The National are a band which you really need to hear their material to fully understand them. Yes, they are magic to watch live but to really appreciate the lyrical prowess of singer Matt Berninger, the subtle interlocking guitars of Bryce and Aaron Dessner, or the layered, syncopated drum sounds of Bryan Devendorf, you really need to have those songs and all those tiny, wondrous little nuances committed to memory to really allow their sound to envelop you in a live setting.
As the rain yet again begins another steady drive upon the tired and hollow frames of the Leeds Festival goers, one thing becomes apparent: very few people standing towards the front of the stage know who The National are.
Appearing on stage to a relatively lacklustre welcome from the crowd (this is a band who undoubtedly should have everything they do followed by rapturous applause), they launch straight into the jerky 'Mistaken for Strangers'. As those shrill guitars try and scythe away at the indifference of many, the fans are easy to spot: hands on chests, fingers pointing in the air and singing with the kind of over-blown, over-awed intensity usually reserved for X-Factor finals.
With most of the set's material resting heavily on their fifth and most successful album to date, "High Violet", it becomes something of a showcase for the album for the uninitiated. The slow, dramatic burn of 'England' is even more tremulous with the wind whipping wildly at the stage, whereas 'Terrible Love' really comes into its own in a live setting (and sounds much better than the original album version with its ratcheting intensity), as does 'Conversation 16' with its casual macabre refrain of "I was afraid I'd eat your brains/ Cos I'm Evil".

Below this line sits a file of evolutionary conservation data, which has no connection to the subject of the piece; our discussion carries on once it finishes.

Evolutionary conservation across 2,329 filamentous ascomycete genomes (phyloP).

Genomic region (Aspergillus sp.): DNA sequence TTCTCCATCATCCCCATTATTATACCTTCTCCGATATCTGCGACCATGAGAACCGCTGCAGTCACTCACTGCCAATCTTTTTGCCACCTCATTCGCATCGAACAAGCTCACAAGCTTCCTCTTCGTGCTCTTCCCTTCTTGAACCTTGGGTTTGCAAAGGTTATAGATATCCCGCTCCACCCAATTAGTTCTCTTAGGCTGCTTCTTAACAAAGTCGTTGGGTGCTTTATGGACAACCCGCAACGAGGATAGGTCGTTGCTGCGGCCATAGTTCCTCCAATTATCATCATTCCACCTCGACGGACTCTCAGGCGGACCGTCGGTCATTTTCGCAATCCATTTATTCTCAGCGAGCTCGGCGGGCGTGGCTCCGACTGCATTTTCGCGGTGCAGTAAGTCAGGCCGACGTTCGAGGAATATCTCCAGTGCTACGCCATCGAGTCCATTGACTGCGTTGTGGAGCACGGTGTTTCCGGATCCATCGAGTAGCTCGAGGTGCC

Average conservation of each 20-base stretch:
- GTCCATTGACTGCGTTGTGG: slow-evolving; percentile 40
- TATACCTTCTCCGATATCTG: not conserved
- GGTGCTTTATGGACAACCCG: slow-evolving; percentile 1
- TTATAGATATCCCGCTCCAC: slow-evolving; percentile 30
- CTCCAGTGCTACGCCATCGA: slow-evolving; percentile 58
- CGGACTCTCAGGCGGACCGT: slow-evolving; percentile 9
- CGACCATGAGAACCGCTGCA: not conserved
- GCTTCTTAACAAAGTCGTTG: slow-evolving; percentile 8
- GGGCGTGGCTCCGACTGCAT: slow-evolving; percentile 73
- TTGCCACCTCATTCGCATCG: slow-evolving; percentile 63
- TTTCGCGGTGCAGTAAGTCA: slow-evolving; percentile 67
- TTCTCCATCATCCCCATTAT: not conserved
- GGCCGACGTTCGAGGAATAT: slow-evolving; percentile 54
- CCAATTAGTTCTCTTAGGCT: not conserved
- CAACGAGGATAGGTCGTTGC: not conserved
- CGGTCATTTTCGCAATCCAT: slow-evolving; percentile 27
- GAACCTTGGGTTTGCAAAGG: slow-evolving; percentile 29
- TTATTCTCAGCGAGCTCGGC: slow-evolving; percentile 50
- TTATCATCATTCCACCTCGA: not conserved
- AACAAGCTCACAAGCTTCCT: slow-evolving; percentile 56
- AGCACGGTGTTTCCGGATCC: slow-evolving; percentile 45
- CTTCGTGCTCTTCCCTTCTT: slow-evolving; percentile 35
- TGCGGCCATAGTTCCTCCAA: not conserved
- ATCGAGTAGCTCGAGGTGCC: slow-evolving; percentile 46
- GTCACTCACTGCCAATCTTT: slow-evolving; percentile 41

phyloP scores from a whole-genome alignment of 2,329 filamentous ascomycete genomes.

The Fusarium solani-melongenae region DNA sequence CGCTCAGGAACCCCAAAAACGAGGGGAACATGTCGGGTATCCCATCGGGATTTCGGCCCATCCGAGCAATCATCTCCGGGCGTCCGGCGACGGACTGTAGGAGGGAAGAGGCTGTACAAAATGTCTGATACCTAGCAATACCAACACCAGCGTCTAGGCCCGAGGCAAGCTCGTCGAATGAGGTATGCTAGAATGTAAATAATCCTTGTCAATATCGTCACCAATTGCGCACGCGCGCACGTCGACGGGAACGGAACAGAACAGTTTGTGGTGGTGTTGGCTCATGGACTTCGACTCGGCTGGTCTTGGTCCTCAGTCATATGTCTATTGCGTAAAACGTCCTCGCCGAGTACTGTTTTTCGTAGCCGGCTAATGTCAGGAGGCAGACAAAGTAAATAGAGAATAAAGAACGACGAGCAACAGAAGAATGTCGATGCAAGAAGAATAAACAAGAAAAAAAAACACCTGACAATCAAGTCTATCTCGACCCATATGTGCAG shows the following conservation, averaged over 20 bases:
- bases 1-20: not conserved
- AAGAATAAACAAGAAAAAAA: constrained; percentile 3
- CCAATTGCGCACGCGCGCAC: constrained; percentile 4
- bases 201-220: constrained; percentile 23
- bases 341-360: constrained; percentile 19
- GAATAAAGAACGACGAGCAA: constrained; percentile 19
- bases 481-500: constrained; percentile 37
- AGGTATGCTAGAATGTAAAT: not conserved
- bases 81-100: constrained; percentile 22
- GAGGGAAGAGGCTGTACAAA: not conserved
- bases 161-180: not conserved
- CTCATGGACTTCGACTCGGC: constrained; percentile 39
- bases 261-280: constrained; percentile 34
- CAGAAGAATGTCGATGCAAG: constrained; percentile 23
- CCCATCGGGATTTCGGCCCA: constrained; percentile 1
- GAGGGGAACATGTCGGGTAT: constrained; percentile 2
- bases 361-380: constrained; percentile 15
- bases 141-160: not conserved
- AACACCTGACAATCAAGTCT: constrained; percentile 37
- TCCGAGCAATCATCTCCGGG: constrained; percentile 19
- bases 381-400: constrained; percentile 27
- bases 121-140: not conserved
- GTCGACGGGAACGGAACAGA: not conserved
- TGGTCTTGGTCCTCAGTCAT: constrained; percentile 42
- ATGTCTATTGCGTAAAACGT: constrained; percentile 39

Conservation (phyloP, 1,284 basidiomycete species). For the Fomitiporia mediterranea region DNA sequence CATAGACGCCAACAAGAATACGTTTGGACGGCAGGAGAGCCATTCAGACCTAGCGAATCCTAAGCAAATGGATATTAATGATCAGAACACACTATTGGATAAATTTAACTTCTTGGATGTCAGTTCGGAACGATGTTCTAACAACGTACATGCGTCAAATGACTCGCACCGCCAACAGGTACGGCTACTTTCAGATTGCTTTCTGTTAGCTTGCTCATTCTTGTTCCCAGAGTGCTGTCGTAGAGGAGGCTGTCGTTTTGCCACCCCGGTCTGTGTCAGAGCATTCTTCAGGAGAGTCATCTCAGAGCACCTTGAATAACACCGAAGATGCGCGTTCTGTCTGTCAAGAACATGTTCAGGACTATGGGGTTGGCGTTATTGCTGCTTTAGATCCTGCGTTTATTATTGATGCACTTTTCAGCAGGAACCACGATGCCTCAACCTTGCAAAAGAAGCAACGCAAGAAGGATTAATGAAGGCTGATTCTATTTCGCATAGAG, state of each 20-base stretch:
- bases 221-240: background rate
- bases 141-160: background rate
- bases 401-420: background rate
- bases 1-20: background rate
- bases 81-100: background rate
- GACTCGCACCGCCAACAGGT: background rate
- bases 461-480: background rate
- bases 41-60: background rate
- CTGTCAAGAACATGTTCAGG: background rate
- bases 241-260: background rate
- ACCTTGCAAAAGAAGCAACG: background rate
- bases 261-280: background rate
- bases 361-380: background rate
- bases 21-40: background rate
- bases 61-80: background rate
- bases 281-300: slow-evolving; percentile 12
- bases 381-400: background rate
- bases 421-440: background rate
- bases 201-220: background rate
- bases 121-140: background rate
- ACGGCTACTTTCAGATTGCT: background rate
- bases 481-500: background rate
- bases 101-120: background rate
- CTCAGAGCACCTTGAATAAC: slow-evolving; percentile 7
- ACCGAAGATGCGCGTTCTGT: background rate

Almost, but not quite enticing the crowd into frenzy, it is 'Abel' and 'Mr November' that are the real highlights of the set with their incendiary sound and vocal-shredding sing-along choruses . As the usually swoon-some tone of Berninger's baritone is replaced by wholehearted, impassioned shrieks, they just may be the songs that could win them some new fans.
The National are a band who it is easy to get almost evangelical about; with four minute songs more grandiose than an opus, it is hard not to really take them to your heart. Perhaps it was fact that the crowd were not unanimously overthrown by the subtleties of their sound, or maybe it was the incessant drive of bracing winds and rain dampened the reaction of the assembled masses, but regardless, to those who know and love the band it was nothing short of wonderful.